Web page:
Northern News Services
Arriving in the Iqaluit hospital earlier this month, the new laser-equipped machine means patients no longer need to travel to Ottawa for various forms of laser eye surgery.
The gift -- worth an estimated $93,000 -- should produce substantial savings on travel costs.
"This is going to be a huge savings for us," said Health Minister Ed Picco. "We'll be able to do a lot more work here at home."
Ottawa Health Services Network donated $80,000 and Polaris Mines $10,000, with the balance coming from Picco's department. The machine is used in-house by a specialist to treat narrow-angle glaucoma and other eye problems.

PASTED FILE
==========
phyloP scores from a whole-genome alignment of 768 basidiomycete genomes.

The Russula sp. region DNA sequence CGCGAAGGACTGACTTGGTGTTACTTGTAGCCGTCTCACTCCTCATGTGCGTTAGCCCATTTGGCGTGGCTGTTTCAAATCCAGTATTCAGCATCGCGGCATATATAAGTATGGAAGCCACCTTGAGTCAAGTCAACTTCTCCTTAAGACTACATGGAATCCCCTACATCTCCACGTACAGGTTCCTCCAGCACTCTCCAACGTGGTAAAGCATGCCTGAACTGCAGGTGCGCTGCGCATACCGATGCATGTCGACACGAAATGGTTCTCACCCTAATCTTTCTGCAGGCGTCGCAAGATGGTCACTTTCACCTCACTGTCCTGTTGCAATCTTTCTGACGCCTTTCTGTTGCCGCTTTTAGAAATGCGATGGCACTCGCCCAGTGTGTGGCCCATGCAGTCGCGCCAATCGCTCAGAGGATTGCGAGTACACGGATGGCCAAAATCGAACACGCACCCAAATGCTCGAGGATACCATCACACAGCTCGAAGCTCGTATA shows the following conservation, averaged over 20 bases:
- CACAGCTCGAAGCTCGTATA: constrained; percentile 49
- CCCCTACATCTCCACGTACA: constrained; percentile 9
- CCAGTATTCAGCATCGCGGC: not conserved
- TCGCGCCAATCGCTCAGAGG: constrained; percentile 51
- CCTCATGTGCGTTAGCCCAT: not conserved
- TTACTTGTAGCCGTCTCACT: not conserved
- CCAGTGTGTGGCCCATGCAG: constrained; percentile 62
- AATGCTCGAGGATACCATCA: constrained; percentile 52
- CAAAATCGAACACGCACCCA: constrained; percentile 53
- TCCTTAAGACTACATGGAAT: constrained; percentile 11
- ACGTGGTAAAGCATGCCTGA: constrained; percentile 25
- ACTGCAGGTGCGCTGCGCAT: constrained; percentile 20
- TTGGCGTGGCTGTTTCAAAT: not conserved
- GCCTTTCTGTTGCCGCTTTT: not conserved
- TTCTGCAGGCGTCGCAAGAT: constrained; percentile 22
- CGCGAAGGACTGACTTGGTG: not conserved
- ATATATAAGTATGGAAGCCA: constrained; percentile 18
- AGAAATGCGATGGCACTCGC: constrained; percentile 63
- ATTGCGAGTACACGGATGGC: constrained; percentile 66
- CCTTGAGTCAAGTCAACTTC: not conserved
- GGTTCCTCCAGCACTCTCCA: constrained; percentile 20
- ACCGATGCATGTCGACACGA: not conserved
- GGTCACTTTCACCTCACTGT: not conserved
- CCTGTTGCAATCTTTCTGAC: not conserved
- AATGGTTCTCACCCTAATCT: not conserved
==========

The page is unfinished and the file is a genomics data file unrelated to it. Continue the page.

Thirty-eight patients were treated during the first week the new service was available. Director of hospital services Trevor Pollitt said that put far less stress on patients and the medical system.
"In a year, it pays for itself just in airfare alone," said Pollitt. "You just plug it in and the surgeon zaps away. It doesn't take up any beds."
Picco also said if it is economically feasible, the machine will also be used to treat patients in the Kivalliq and Kitikmeot regions.
The Ottawa service providers donated the equipment because of a high rate of certain forms of eye disease among Nunavut's Inuit population.